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Company Man 

Activist and funnyman Rich Mackin keeps corporate America on its toes during his Storytime for Deviants Tour.

The corporate jokes never grow old. Rich Mackin knows this. While rants against Starbucks and their ilk have become borderline trite in their ubiquity, the very affirmation elicited from these assaults at corporate America proves the well of discontent has not yet run dry.

Ralph Nader also knows this.

When Nader -- corporate watchdog and Green Party presidential candidate -- crossed paths with Mackin in October 2000, it marked a milestone in the young activist's trajectory from punk-rock frontman to self-titled Consumer Defense Corporate Poet.

"When I was asked to speak before Nader, I was actually outside performing a mock-protest of his speech," Mackin says by phone from his Boston home. "It was a satirical performance-art group, dubbing ourselves 'Billionaires for Bush or Gore.' We dressed up as rich people, talking about why we were supporting two men who are essentially the same person -- a wealthy white man in support of the status quo.

"But inside, they had a 20-minute block to kill because Nader's plane was late," Mackin continues. "I did some of my political stuff, but there were enough political speakers there to dwell on serious things. I was more of an ice-breaker, the comic relief. It went over well."

It is that Dick Gregory-like combination of activism and comedy that fuels Mackin's work, which is part of the Storytime for Deviants Tour that hits Zeitgeist on Wednesday. Mackin joins Guerilla Poet Janaka Stuckey and author Sean Carswell on the tour; Carswell is co-founder of Gorsky Press, which published Mackin's cult classic Dear Mr. Mackin ... . This collection of letters sent to various corporations features serious queries and oddball curiosities -- inspired when, as a 20-year-old painting major at the Massachusetts College of Art, he wrote a letter seeking the logic behind the color scheme of M&M candies.

"The first letter (to a corporation) was just a goofy thing to amuse myself, then I shared it with friends," Mackin explains. "It just started out as basic stand-up comedy, like 'Have you ever wondered why ... ?' I thought, instead of me and my friends talking to each other about it, let's ask the company. It's something so basic -- writing -- but something people often don't do. What exactly are the two scoops? The companies want to tell you; some companies will go on and on about some information."

Though Mackin did not think enough of the original letter to save it, the response from M&M's consumer-affairs office dated June 21, 1994, served as the catalyst for a letter-writing campaign. The letters have probed everything from why Lucky Charms are lucky to alleged human-rights violations committed by Shell Oil Company.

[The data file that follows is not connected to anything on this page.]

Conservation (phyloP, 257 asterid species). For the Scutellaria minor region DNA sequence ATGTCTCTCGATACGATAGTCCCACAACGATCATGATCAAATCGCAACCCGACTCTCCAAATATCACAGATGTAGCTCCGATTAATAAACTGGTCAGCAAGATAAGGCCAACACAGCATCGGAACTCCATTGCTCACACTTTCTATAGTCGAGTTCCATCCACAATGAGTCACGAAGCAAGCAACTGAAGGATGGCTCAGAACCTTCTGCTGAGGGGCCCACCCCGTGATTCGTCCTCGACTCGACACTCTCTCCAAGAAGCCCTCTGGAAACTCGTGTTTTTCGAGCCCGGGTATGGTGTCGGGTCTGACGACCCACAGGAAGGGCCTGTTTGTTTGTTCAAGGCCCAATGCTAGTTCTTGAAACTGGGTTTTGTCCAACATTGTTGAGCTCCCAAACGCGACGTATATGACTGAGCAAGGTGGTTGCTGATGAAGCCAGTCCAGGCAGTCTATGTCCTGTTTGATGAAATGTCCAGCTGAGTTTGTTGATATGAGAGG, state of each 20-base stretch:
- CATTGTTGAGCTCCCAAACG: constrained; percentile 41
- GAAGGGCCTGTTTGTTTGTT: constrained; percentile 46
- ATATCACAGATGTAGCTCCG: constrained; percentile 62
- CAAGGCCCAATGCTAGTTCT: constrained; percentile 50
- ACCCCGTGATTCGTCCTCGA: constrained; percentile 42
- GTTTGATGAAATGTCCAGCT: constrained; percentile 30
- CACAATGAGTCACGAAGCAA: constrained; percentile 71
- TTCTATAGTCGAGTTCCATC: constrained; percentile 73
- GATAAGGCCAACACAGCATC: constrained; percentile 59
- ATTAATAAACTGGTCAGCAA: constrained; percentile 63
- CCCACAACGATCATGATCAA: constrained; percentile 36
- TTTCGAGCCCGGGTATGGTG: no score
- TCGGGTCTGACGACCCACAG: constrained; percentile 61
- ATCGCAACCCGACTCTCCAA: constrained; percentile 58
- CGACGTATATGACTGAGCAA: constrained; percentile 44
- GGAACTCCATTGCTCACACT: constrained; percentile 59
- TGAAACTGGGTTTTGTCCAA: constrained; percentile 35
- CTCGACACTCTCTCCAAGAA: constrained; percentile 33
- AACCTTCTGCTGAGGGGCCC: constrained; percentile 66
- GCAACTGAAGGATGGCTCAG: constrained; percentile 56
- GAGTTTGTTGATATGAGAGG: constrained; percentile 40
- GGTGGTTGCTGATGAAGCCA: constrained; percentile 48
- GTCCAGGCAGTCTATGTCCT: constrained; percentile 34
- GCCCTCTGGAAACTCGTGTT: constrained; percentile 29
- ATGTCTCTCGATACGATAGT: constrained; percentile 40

"The first letters were more of a concept thing, with the concept having my focus rather than the writing," Mackin explains. "But as it became more and more of an act, I put more time into my writing and using my voice in the letters. So it moved from just the documenting of a concept to having an actual literary aspect to it."

A reading of Dear Mr. Mackin ... finds both humor and quality writing readily available.

In one of several correspondences with the soap company Lever 2000, Mackin writes, "Your biggest claim is that Lever 2000 cleans all the body's 2000 parts, which is an exaggeration of the number of soap cleanable body parts a human being has." Part of the company's response: "Obviously, it was our intention that using the number '2000' in connection with body parts would help to reinforce our product name and that fact that Lever 2000 is milder to the skin than any other bacterial or deodorant soap on the market... ." Huh?

"Lever 2000 is a metaphor for corporate America," Mackin explains. "They don't respond to criticism, don't back up what they say, and don't even know what they say."

The third letter in an exchange with Shell finds Mackin in an eloquent rant mode, asking W.K. Jacobs, manager of Shell's external affairs, "Do you sleep well knowing that you are the message boy for evildoers? Can you look yourself in the mirror and say, 'I like being a spreader of propaganda! I enjoy lying to the public! I am a useful and important cog in the big faceless machine!"

However, Mackin says his anti-corporate stance is not all rage intended to cause action.

"I'm writing for people that are just regular Americans, not people already angered that Nike runs sweat-shops and Shell Oil has a poor human-rights record," he says. "I want to put a smile on their face, but also slip in a message, and give them enough info where, if they want, they can look into it on their own.

"Individually, these letters are pretty goofy," Mackin adds. "But when you start weaving the tapestry of all the letters together, people might think, 'Oh yeah, corporate America is kinda stupid.' But in terms of what I can do, what makes me happiest is when people are entertained."

click to enlarge 'When you start weaving the tapestry of all the letters together, people might think, "Oh yeah, corporate America is kinda stupid,"' Rich Mackin says of the corporate correspondence that fills his book Dear Mr. Mackin ?
  • 'When you start weaving the tapestry of all the letters together, people might think, "Oh yeah, corporate America is kinda stupid,"' Rich Mackin says of the corporate correspondence that fills his book Dear Mr. Mackin ?


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